Charting consisting solely of checkboxes is a thorn in the side of ED malpractice defense attorneys. “It creates some real problems in terms of documentation, which is the ‘story’ for what happened during the care at issue,” says Jesse K. Broocker, JD, an attorney at Weathington in Atlanta.

The first problem is checkboxes inevitably create discrepancies in the medical record. A common example is with a required field of “similar to typical chest pain.” Sometimes, there are just two options — yes or no. “But what if this is acute onset new chest pain? If you check ‘not typical chest pain,’ it looks like you’ve contradicted yourself,” Broocker cautions.

Many EPs rely on templates to fill in the chart quickly and easily, in lieu of going through every system during the physical exam. “It streamlines having to fill in a bunch of superfluous information,” Broocker admits. “But if you become too reliant on that, you inevitably will create discrepancies.”

At deposition, the plaintiff attorney can ask the EP defendant, “Your neuro exam was all normal, but the chief complaint was headache. How is that possible?”

By calling attention to things like this, plaintiff lawyers can argue the sloppy charting also reflected subpar care. “Checkboxes create rushed charting and a dereliction of attention to the narrative boxes,” Broocker says.

Many ED charts contain just one or two brief sentences in the history or disposition notes. It does not tell the story of the ED visit. “Lawyers can tell if you just plugged in an algorithm vs. actually documenting specific to the patient,” Broocker says.

Broocker cautions against using auto-templates in any capacity outside the most routine care (e.g., a twisted ankle). “It is usually in the context of rushing through the patient,” Broocker observes.

EPs say they use auto-populated templates because the exam was normal, but plaintiff attorneys point out how little time was spent charting on the patient. Timestamping shows when the EP started and stopped documenting. “It’s simple math at that point. ‘The doctor was bedside at 10:01, the note was opened at 10:06 and completed at 10:08. There is no way they performed a sufficient exam on my client,’” Broocker says.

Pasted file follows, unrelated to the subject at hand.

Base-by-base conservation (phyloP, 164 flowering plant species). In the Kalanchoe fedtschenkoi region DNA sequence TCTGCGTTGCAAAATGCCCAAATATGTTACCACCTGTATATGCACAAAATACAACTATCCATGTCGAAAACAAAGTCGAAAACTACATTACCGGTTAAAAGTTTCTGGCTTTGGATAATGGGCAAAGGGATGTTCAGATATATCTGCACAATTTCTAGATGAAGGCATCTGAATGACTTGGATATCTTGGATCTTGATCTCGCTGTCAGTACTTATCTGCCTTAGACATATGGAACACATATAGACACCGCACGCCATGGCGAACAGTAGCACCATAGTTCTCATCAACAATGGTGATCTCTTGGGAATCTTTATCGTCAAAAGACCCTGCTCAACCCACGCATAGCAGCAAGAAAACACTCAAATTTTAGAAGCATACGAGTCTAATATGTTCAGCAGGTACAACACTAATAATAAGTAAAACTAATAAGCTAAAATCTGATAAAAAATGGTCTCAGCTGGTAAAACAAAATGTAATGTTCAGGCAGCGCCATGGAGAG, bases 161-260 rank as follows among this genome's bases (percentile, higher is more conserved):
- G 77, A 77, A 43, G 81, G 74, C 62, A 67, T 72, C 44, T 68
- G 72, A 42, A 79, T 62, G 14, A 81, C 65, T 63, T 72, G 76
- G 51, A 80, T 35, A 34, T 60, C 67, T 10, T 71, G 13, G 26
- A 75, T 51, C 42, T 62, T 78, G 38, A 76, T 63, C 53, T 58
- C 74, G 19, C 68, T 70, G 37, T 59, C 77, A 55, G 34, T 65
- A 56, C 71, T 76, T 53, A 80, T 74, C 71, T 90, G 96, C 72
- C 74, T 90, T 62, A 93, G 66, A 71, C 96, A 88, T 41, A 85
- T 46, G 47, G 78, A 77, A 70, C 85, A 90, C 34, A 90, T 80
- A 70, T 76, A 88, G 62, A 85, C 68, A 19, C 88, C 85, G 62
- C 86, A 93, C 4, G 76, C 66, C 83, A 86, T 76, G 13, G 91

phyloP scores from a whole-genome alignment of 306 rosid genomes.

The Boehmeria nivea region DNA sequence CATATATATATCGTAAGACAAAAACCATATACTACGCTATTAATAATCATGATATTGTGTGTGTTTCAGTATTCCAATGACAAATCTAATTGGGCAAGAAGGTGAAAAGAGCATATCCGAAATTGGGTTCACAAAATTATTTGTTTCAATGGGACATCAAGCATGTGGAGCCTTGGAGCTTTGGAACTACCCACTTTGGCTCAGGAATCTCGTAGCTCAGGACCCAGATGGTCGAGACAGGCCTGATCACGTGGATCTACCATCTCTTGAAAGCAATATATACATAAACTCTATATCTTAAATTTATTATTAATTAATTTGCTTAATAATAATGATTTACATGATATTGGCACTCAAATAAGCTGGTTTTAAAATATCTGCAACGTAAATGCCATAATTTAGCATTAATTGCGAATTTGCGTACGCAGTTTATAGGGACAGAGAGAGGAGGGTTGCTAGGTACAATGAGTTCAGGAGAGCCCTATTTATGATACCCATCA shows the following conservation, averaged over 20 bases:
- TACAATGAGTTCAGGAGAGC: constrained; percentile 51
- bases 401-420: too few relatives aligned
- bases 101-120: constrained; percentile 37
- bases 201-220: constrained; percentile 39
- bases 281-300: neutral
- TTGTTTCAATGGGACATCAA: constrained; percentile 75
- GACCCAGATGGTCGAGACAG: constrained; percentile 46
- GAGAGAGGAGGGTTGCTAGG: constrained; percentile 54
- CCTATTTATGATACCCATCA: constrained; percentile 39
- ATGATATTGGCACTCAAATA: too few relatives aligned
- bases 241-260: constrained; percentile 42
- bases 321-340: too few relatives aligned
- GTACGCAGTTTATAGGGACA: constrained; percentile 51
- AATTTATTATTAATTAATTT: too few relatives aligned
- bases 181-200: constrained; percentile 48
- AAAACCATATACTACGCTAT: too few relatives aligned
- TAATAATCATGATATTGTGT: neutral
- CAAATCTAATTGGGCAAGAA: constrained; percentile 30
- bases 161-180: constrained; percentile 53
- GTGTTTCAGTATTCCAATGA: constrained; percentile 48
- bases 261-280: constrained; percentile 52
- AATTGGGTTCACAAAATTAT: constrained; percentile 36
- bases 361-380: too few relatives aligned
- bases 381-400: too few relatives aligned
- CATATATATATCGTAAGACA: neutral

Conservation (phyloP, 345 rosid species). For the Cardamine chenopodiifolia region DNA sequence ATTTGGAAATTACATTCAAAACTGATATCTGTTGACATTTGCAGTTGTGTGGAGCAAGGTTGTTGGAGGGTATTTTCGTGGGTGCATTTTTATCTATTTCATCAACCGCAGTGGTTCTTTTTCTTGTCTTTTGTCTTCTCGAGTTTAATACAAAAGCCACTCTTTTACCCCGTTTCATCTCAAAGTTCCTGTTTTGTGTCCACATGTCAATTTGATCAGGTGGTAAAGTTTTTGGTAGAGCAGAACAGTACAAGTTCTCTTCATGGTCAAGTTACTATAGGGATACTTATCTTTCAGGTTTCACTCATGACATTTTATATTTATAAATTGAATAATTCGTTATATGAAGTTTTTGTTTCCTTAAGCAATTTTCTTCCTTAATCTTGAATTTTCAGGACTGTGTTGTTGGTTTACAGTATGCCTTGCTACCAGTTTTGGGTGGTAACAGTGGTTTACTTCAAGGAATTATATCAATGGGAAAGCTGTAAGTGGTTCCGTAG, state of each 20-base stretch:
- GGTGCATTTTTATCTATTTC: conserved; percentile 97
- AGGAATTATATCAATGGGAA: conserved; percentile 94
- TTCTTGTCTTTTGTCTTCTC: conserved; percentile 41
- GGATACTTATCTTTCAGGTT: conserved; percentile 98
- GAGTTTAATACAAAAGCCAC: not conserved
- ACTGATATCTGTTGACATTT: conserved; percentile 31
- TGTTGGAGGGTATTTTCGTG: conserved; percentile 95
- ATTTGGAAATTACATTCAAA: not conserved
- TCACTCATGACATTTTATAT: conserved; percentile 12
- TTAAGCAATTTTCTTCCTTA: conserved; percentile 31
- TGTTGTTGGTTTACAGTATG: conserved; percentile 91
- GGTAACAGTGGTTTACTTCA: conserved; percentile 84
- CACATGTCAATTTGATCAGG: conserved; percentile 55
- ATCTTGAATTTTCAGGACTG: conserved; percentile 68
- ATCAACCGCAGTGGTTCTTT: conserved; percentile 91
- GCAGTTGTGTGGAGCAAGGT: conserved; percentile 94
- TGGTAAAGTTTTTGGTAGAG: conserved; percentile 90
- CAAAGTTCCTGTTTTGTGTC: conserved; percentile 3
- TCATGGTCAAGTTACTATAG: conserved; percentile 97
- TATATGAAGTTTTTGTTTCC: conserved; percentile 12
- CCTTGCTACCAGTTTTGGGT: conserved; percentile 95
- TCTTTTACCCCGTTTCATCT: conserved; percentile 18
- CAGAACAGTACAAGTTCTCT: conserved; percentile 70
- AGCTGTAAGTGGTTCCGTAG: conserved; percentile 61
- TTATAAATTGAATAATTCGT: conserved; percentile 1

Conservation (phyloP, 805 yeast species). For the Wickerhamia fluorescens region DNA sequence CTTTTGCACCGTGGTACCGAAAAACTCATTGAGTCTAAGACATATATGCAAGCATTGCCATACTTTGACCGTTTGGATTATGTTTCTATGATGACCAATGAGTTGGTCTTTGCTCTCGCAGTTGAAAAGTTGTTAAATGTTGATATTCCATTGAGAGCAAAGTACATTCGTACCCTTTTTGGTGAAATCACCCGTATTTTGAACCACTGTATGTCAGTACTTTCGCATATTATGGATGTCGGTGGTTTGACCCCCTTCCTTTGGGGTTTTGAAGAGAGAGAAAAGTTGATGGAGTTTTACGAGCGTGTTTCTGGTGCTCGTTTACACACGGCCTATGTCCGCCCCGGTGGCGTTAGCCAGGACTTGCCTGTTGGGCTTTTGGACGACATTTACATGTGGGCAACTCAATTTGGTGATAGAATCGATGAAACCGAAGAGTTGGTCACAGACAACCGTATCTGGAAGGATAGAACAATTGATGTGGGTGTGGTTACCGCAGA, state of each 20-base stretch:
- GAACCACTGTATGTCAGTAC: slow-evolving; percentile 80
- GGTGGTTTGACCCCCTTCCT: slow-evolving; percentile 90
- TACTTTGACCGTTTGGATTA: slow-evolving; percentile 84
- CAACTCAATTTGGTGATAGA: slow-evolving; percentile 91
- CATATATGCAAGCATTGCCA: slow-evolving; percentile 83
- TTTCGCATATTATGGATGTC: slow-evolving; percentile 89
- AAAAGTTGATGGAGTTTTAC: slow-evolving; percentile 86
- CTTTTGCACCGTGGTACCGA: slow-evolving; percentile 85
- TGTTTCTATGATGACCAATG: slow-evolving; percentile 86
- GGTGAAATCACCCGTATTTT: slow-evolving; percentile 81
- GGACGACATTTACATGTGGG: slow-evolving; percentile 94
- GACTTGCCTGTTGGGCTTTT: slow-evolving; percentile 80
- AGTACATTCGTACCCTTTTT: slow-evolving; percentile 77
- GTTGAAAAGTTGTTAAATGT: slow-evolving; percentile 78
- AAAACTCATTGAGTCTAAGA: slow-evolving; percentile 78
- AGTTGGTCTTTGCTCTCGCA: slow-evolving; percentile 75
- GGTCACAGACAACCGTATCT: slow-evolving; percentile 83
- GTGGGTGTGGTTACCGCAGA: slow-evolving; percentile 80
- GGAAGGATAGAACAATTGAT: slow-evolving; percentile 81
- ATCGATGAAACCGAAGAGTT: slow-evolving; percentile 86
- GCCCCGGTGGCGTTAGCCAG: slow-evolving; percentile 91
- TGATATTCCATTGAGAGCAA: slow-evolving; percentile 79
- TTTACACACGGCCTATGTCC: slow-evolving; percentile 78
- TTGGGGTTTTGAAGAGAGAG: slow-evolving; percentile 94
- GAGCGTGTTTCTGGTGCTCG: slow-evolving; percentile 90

Broocker notes that instead of checkboxes, EPs should tell the story in substantive sentences. The disposition note should state what the EP saw, what he or she was thinking, and why. “If the documentation shows that, we have a leg up,” Broocker offers. “We are in a good position to tell the jury, ‘We tried, and we were thoughtful.’”

The ease of checkbox charting “requires provider attention and care in order to avoid potential exposure to a malpractice claim,” says Elizabeth A. Harris, an associate attorney in the Health Care and Life Sciences practice in the Washington, DC, office of Epstein Becker Green.

In malpractice cases, the ED medical record is a critical piece of evidence. The chart establishes whether the EP met the standard of care. The statute of limitations for medical malpractice cases ranges anywhere from one to five years, depending on the state. EP defendants testify about a patient from years ago. “The treatment in question may have been provided on a single occasion in a busy ER,” Harris notes.

EP defendants typically do not have an independent recollection of individual patients. Instead, they rely heavily on the chart when testifying. Details about the patient’s care can make or break the outcome of a claim. Checkboxes are not going to jog anyone’s memory.

“Lack of individualized detail can make describing the patient’s treatment more difficult for both the physician defendant and the expert witness,” Harris says.

Checkbox charting complicates the defense of any medical malpractice claim, but there are other problems. “It can also present issues from a regulatory and reimbursement perspective,” Harris warns.

To receive reimbursement from Medicare and Medicaid, the medical record must support the level of service provided and demonstrate medical necessity. “The use of checkbox charting can present the risk of a claim that the charting does not support the level of medical necessity required for reimbursement,” Harris says.

This can lead to audits, investigations, or even False Claims Act liability, with possible hefty penalties. Harris recommends EPs clearly document their medical decision-making and provide individualized and detailed narratives to clarify or explain information, especially when pertinent to the patient’s chief complaint. For example, it is not enough to check the appropriate boxes for a chest pain patient. An individualized narrative about the cardiac exam performed and the results is needed.

Make sure the ED uses modified templates to allow EPs to add free-form text. Carefully review the record for accuracy before signing the note (including automatically populated checkboxes), either contemporaneously or close in time to the encounter. Finally, maintain a strong compliance program with regular medical record audits, including a review of electronic health record systems.

“This can improve clinician documentation, defend against medical malpractice claims, and decrease the risk of liability related to fraud and abuse,” Harris says.